• Legal Aspects:
o Alignment in EU territory, such as confidentially and data privacy legislation etc.
o Legal aspects should be addressed at national level and taken into consideration at European level definitions.
The feedback loop approach should be closely linked to a comprehensive DQ framework. The feedback loop should consist of two layers or lines. First one should consist of agreeing with every reporting institution that their derived templates make sense and that no material mistakes have been made during the transformation process. Whilst the second one should be the dialogue about the DQi for that institution, completeness, accuracy, timeliness, outliers and all the remaining quality metrics should be discussed, and remediation plans agreed when needed.
Also, all transformed data, based on the central processing, used to generate reports and the commonly agreed upon metrics. Statistical data and aggregated prudential / resolution data should be part of feedback loop.
The analysis regarding granularity and transformation rules is comprehensive and we do not think that any other areas concerning those issues should be investigated at this stage.
Yes
Yes
o Gold plating, asking for more data
o Different (data) delivery models
o Other reporting timelines
o Different accounting standards
o Different definitions
o Overlapping data requests
o Local differences in regulation
o Different technical formats
o Different consolidation scopes
o Different frequency of the data requests
o Mix of aggregated and granular data
o As information is delivered with a different timeline, sometimes occur differences for a same reference date.
o Multiple effort to generate different reports covering the same subject / scope: reporting to different authorities increases institutions’ reporting burden mainly due to the differentiation of frameworks and data definitions. Moreover, there are often multiple reporting requests from different authorities for similar information leading to additional time and resources consumption.
o The obstacles relate to divergent requirements between various national authorities and versus the harmonized requirements. This increases the cost of data gathering and reporting in general significantly.
Multiple dictionaries
As a result of a different primary reporting definition and a different technical input layer in the different EU countries, banks are using a different semantic and syntactic data definition and a different semantic and syntactic definition for the data collection.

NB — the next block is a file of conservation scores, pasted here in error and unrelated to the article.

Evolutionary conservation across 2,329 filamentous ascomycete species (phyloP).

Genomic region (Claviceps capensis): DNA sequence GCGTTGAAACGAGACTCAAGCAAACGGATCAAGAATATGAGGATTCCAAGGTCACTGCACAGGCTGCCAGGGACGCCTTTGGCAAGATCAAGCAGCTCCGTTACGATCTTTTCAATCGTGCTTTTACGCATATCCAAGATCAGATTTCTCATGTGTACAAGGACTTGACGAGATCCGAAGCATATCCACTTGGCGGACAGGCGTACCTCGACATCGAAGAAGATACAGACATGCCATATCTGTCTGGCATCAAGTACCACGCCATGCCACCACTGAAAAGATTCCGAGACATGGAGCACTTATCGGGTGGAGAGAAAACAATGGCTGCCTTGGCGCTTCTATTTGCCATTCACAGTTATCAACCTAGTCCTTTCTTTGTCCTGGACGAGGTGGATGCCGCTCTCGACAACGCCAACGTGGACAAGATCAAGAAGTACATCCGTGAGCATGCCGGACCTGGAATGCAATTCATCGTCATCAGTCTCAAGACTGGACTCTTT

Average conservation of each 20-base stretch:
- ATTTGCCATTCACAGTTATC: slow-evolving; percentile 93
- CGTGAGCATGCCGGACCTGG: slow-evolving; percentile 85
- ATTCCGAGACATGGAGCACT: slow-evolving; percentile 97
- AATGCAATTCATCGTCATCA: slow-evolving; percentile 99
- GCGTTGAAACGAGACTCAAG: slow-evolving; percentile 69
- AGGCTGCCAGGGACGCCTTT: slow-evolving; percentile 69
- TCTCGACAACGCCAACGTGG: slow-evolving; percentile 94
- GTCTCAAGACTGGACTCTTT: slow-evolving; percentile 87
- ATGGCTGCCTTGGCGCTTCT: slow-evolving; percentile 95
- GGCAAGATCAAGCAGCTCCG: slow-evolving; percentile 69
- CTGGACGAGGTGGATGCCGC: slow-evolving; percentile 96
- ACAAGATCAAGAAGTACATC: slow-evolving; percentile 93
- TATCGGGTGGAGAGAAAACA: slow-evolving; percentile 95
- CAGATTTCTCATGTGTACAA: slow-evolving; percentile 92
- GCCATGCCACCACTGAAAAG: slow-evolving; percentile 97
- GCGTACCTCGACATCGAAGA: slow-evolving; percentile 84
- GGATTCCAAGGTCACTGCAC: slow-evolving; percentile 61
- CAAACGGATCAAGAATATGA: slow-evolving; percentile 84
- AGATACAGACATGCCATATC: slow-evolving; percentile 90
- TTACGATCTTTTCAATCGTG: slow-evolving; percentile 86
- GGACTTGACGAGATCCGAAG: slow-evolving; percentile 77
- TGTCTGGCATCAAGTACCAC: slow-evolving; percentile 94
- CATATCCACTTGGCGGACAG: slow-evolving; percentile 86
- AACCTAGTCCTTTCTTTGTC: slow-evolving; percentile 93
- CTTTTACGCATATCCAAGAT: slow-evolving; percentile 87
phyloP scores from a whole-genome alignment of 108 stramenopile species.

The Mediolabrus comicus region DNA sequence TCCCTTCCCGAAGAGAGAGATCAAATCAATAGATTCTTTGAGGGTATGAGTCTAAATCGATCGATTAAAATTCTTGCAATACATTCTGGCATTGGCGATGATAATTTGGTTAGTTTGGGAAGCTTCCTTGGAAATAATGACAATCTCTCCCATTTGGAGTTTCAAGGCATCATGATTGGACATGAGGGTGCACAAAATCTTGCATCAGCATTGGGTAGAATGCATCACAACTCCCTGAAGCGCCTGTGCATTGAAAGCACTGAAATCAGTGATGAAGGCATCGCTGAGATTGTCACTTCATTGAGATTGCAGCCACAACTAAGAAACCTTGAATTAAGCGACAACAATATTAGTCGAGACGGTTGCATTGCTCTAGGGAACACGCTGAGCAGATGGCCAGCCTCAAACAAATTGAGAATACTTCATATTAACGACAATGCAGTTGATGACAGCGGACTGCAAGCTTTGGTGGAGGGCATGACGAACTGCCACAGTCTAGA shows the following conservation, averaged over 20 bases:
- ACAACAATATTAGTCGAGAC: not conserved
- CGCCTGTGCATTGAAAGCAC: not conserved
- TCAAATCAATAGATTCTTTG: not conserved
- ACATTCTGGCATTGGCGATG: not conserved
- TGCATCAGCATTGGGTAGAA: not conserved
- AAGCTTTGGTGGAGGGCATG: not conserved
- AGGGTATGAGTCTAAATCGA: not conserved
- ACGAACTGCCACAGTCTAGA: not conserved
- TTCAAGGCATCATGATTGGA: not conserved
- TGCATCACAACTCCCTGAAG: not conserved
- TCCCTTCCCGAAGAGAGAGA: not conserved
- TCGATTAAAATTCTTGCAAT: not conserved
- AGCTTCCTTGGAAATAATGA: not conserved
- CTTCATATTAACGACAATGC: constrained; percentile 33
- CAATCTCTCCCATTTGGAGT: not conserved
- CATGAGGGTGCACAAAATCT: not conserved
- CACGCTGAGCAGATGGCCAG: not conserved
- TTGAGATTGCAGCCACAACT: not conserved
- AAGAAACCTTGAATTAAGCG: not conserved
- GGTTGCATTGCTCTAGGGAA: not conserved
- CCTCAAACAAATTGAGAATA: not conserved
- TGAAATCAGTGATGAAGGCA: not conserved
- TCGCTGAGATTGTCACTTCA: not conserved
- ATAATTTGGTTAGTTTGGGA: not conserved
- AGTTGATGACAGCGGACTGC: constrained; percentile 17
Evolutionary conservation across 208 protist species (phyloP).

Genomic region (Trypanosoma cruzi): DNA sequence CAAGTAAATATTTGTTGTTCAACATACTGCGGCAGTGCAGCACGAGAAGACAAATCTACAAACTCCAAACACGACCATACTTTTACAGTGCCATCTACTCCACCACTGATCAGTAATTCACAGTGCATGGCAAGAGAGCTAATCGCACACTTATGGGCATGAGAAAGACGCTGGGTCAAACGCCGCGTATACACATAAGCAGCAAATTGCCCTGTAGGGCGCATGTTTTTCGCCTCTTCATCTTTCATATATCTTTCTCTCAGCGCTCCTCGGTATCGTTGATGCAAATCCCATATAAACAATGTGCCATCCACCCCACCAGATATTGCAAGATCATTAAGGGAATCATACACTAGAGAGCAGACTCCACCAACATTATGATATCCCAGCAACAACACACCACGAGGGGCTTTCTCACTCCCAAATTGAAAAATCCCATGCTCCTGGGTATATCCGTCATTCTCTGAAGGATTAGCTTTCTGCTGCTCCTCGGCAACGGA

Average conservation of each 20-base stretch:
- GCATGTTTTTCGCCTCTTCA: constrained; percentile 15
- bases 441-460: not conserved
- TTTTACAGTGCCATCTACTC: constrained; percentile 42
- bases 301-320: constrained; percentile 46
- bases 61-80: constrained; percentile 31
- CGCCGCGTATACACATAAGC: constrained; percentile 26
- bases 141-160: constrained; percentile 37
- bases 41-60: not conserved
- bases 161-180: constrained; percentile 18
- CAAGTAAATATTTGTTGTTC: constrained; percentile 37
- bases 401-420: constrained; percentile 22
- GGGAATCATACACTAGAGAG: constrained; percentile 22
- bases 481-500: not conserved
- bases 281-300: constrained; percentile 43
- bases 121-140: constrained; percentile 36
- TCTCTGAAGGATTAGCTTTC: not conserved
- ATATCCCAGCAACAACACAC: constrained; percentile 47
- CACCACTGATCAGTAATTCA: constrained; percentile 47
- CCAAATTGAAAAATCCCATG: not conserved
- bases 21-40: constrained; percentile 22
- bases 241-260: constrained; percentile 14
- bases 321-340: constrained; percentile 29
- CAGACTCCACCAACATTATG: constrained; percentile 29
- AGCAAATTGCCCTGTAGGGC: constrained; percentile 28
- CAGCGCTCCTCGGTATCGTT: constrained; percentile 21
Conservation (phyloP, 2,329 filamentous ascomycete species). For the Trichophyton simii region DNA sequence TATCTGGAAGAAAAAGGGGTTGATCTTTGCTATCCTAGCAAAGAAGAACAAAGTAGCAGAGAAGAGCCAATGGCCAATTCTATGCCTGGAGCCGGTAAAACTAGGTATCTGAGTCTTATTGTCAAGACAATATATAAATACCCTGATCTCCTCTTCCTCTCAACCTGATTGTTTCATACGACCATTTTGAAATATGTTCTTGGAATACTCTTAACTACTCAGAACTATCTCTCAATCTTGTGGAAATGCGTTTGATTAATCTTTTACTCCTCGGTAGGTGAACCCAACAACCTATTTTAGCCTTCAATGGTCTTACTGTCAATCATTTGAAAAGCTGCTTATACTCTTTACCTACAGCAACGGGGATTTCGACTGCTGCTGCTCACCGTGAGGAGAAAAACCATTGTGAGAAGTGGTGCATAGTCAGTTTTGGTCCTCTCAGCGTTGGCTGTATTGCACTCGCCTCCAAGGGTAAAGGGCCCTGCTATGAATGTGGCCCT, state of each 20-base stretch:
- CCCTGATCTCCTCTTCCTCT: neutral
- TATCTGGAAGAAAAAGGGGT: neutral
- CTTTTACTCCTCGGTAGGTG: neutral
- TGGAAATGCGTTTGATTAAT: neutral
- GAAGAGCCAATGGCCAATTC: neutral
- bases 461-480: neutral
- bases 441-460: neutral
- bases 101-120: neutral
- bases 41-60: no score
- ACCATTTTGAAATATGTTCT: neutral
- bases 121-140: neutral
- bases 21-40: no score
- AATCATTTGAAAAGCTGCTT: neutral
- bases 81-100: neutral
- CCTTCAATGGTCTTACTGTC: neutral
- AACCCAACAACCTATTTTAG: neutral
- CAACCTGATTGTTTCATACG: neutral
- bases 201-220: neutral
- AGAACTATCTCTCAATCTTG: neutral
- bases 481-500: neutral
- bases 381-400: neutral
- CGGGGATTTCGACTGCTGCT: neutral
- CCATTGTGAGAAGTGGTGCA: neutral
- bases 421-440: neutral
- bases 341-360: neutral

Others:
 Country by country or by reporting framework.
 An internal data dictionary.
 Some banks using one conceptual data dictionary with more technical implementations. Each system has its own implementation.
Different formats
Banks have different data dictionaries in the various countries, but also one “data glossary” in which they indicate the links between the terms in the different dictionaries.
Very important
It would be of the most importance as the CDCP will streamline most of the major reporting frameworks under one single dictionary and with a homogeneously defined collection layer, regardless the jurisdiction thus avoiding national primary reporting collection layers and enhancing scalability and reusability of the Data and IT regulatory projects for all the EU subsidiaries and branches. Besides, as we have discussed before within this document, the CDCP would enhance reported data interoperability and eventually reduce the ad hoc requests by enhancing data access for all the CAs under a common data model.
It is also very important, if meant that we can access the calculated data. Regulator and the bank should be looking at the same dataset, with same definitions, to make it easier for analyses and answering questions. This will prevent communication issues.
o Unique dictionary for all the data collections, regardless their final purpose, the requester authority, and the national vs EU nature of the request.
o Single collection layer, avoiding the primary/secondary reporting layers.
o Proper governance to reuse and share already existing data.
o Centralized transformation rules to create derived data/templates.
o Encryption facilities to protect sensible data from EU and third countries jurisdictions.
o Consistent interfaces for data collection across all jurisdictions and all types of reports
o Same protocols and formats for data exchange between the institutions and the Authorities
o Common roles and access control rules
o Quality assurance
o Quality controls and control framework
o A common clearly defined Data Dictionary covering the data definitions as well as data quality management principles and rules. Reduction of complex data transformation.
Challenges: